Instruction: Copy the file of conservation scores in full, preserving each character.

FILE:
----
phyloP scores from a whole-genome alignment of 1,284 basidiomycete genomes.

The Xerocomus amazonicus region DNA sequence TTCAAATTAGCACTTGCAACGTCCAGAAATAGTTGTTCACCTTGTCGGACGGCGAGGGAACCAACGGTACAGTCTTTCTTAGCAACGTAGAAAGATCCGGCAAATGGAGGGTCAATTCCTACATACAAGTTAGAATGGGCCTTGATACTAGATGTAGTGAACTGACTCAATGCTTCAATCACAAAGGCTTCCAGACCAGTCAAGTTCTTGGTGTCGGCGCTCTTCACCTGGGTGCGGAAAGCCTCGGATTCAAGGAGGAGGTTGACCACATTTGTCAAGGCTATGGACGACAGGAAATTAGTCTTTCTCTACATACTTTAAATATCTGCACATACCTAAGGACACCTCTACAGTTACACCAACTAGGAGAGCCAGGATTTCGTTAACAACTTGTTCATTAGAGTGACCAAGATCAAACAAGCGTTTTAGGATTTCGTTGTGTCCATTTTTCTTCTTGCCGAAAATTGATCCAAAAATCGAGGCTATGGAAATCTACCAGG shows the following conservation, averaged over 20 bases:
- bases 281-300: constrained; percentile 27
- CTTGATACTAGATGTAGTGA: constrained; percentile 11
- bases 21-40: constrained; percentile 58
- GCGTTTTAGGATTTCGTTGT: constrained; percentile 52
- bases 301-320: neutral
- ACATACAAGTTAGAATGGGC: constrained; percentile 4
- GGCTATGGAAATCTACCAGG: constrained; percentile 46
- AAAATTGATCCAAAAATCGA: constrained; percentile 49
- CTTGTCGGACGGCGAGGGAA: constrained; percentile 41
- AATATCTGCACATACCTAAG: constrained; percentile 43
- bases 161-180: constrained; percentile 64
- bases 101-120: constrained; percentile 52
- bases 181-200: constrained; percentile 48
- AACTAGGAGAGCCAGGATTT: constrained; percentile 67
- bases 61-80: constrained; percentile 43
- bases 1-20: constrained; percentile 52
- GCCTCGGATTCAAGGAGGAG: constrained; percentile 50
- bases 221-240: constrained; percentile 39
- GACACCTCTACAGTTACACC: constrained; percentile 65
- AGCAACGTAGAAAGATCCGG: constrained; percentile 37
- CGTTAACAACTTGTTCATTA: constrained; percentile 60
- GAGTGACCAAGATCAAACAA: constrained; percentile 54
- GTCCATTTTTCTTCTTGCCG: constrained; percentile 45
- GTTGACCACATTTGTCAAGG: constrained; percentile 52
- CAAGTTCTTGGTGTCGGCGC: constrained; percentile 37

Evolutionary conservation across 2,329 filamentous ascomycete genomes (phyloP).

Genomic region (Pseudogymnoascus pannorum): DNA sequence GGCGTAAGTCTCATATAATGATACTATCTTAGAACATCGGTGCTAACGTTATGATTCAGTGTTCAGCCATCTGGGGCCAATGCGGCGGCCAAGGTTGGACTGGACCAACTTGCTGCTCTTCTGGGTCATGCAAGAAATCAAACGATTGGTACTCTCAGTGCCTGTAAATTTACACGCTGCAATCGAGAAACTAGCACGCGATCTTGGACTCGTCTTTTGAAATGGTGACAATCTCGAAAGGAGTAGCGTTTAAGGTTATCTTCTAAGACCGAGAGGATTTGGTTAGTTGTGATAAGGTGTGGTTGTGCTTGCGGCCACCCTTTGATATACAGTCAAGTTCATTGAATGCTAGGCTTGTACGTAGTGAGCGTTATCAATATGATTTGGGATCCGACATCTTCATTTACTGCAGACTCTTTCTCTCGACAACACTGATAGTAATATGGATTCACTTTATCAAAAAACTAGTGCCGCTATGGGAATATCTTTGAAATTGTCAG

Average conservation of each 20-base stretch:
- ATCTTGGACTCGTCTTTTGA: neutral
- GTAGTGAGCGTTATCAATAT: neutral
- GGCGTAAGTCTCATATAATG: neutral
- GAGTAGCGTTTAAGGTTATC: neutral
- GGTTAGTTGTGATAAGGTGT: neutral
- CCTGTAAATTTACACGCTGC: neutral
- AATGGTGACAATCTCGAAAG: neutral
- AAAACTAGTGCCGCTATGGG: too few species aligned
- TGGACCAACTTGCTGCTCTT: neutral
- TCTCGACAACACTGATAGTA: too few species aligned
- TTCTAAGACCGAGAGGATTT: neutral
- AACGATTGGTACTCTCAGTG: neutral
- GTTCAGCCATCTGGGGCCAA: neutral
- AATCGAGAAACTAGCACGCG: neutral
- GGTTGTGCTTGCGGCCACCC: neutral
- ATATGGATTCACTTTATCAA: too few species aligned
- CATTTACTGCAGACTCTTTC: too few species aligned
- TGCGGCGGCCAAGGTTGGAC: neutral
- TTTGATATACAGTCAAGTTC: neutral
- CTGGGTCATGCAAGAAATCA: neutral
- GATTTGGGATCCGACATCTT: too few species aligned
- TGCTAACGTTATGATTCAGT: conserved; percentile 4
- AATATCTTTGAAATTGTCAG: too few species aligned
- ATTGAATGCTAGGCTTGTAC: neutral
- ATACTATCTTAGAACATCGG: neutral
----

phyloP scores from a whole-genome alignment of 1,284 basidiomycete genomes.

The Xerocomus amazonicus region DNA sequence TTCAAATTAGCACTTGCAACGTCCAGAAATAGTTGTTCACCTTGTCGGACGGCGAGGGAACCAACGGTACAGTCTTTCTTAGCAACGTAGAAAGATCCGGCAAATGGAGGGTCAATTCCTACATACAAGTTAGAATGGGCCTTGATACTAGATGTAGTGAACTGACTCAATGCTTCAATCACAAAGGCTTCCAGACCAGTCAAGTTCTTGGTGTCGGCGCTCTTCACCTGGGTGCGGAAAGCCTCGGATTCAAGGAGGAGGTTGACCACATTTGTCAAGGCTATGGACGACAGGAAATTAGTCTTTCTCTACATACTTTAAATATCTGCACATACCTAAGGACACCTCTACAGTTACACCAACTAGGAGAGCCAGGATTTCGTTAACAACTTGTTCATTAGAGTGACCAAGATCAAACAAGCGTTTTAGGATTTCGTTGTGTCCATTTTTCTTCTTGCCGAAAATTGATCCAAAAATCGAGGCTATGGAAATCTACCAGG shows the following conservation, averaged over 20 bases:
- bases 281-300: constrained; percentile 27
- CTTGATACTAGATGTAGTGA: constrained; percentile 11
- bases 21-40: constrained; percentile 58
- GCGTTTTAGGATTTCGTTGT: constrained; percentile 52
- bases 301-320: neutral
- ACATACAAGTTAGAATGGGC: constrained; percentile 4
- GGCTATGGAAATCTACCAGG: constrained; percentile 46
- AAAATTGATCCAAAAATCGA: constrained; percentile 49
- CTTGTCGGACGGCGAGGGAA: constrained; percentile 41
- AATATCTGCACATACCTAAG: constrained; percentile 43
- bases 161-180: constrained; percentile 64
- bases 101-120: constrained; percentile 52
- bases 181-200: constrained; percentile 48
- AACTAGGAGAGCCAGGATTT: constrained; percentile 67
- bases 61-80: constrained; percentile 43
- bases 1-20: constrained; percentile 52
- GCCTCGGATTCAAGGAGGAG: constrained; percentile 50
- bases 221-240: constrained; percentile 39
- GACACCTCTACAGTTACACC: constrained; percentile 65
- AGCAACGTAGAAAGATCCGG: constrained; percentile 37
- CGTTAACAACTTGTTCATTA: constrained; percentile 60
- GAGTGACCAAGATCAAACAA: constrained; percentile 54
- GTCCATTTTTCTTCTTGCCG: constrained; percentile 45
- GTTGACCACATTTGTCAAGG: constrained; percentile 52
- CAAGTTCTTGGTGTCGGCGC: constrained; percentile 37

Evolutionary conservation across 2,329 filamentous ascomycete genomes (phyloP).

Genomic region (Pseudogymnoascus pannorum): DNA sequence GGCGTAAGTCTCATATAATGATACTATCTTAGAACATCGGTGCTAACGTTATGATTCAGTGTTCAGCCATCTGGGGCCAATGCGGCGGCCAAGGTTGGACTGGACCAACTTGCTGCTCTTCTGGGTCATGCAAGAAATCAAACGATTGGTACTCTCAGTGCCTGTAAATTTACACGCTGCAATCGAGAAACTAGCACGCGATCTTGGACTCGTCTTTTGAAATGGTGACAATCTCGAAAGGAGTAGCGTTTAAGGTTATCTTCTAAGACCGAGAGGATTTGGTTAGTTGTGATAAGGTGTGGTTGTGCTTGCGGCCACCCTTTGATATACAGTCAAGTTCATTGAATGCTAGGCTTGTACGTAGTGAGCGTTATCAATATGATTTGGGATCCGACATCTTCATTTACTGCAGACTCTTTCTCTCGACAACACTGATAGTAATATGGATTCACTTTATCAAAAAACTAGTGCCGCTATGGGAATATCTTTGAAATTGTCAG

Average conservation of each 20-base stretch:
- ATCTTGGACTCGTCTTTTGA: neutral
- GTAGTGAGCGTTATCAATAT: neutral
- GGCGTAAGTCTCATATAATG: neutral
- GAGTAGCGTTTAAGGTTATC: neutral
- GGTTAGTTGTGATAAGGTGT: neutral
- CCTGTAAATTTACACGCTGC: neutral
- AATGGTGACAATCTCGAAAG: neutral
- AAAACTAGTGCCGCTATGGG: too few species aligned
- TGGACCAACTTGCTGCTCTT: neutral
- TCTCGACAACACTGATAGTA: too few species aligned
- TTCTAAGACCGAGAGGATTT: neutral
- AACGATTGGTACTCTCAGTG: neutral
- GTTCAGCCATCTGGGGCCAA: neutral
- AATCGAGAAACTAGCACGCG: neutral
- GGTTGTGCTTGCGGCCACCC: neutral
- ATATGGATTCACTTTATCAA: too few species aligned
- CATTTACTGCAGACTCTTTC: too few species aligned
- TGCGGCGGCCAAGGTTGGAC: neutral
- TTTGATATACAGTCAAGTTC: neutral
- CTGGGTCATGCAAGAAATCA: neutral
- GATTTGGGATCCGACATCTT: too few species aligned
- TGCTAACGTTATGATTCAGT: conserved; percentile 4
- AATATCTTTGAAATTGTCAG: too few species aligned
- ATTGAATGCTAGGCTTGTAC: neutral
- ATACTATCTTAGAACATCGG: neutral